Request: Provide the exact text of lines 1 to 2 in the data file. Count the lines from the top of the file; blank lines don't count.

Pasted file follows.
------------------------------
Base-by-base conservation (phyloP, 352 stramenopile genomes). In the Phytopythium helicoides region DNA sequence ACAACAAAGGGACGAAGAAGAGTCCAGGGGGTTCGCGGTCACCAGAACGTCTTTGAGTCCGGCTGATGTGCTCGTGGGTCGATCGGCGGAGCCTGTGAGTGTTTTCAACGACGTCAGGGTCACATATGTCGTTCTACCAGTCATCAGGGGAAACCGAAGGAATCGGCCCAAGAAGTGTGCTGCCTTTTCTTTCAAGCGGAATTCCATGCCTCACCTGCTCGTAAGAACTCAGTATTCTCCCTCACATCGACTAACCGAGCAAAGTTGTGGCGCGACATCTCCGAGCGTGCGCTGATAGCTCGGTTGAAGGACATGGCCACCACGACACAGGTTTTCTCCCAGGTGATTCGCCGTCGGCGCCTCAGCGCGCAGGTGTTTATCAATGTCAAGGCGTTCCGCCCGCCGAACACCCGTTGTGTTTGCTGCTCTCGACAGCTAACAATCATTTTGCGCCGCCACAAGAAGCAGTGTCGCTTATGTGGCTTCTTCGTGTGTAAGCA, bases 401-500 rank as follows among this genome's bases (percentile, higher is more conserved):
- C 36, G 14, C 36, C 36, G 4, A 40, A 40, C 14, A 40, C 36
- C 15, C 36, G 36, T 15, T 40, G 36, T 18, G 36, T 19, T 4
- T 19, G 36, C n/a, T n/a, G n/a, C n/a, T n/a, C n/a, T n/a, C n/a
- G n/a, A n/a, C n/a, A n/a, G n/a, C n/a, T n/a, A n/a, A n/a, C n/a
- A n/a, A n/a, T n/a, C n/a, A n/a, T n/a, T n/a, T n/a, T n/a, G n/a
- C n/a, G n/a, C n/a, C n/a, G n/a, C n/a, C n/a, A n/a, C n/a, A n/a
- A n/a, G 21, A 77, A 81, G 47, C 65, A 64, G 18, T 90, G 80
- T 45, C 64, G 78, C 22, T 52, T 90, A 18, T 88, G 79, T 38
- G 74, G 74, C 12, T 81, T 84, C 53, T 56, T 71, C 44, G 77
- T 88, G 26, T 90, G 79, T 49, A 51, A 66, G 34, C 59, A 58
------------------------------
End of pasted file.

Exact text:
Base-by-base conservation (phyloP, 352 stramenopile genomes). In the Phytopythium helicoides region DNA sequence ACAACAAAGGGACGAAGAAGAGTCCAGGGGGTTCGCGGTCACCAGAACGTCTTTGAGTCCGGCTGATGTGCTCGTGGGTCGATCGGCGGAGCCTGTGAGTGTTTTCAACGACGTCAGGGTCACATATGTCGTTCTACCAGTCATCAGGGGAAACCGAAGGAATCGGCCCAAGAAGTGTGCTGCCTTTTCTTTCAAGCGGAATTCCATGCCTCACCTGCTCGTAAGAACTCAGTATTCTCCCTCACATCGACTAACCGAGCAAAGTTGTGGCGCGACATCTCCGAGCGTGCGCTGATAGCTCGGTTGAAGGACATGGCCACCACGACACAGGTTTTCTCCCAGGTGATTCGCCGTCGGCGCCTCAGCGCGCAGGTGTTTATCAATGTCAAGGCGTTCCGCCCGCCGAACACCCGTTGTGTTTGCTGCTCTCGACAGCTAACAATCATTTTGCGCCGCCACAAGAAGCAGTGTCGCTTATGTGGCTTCTTCGTGTGTAAGCA, bases 401-500 rank as follows among this genome's bases (percentile, higher is more conserved):
- C 36, G 14, C 36, C 36, G 4, A 40, A 40, C 14, A 40, C 36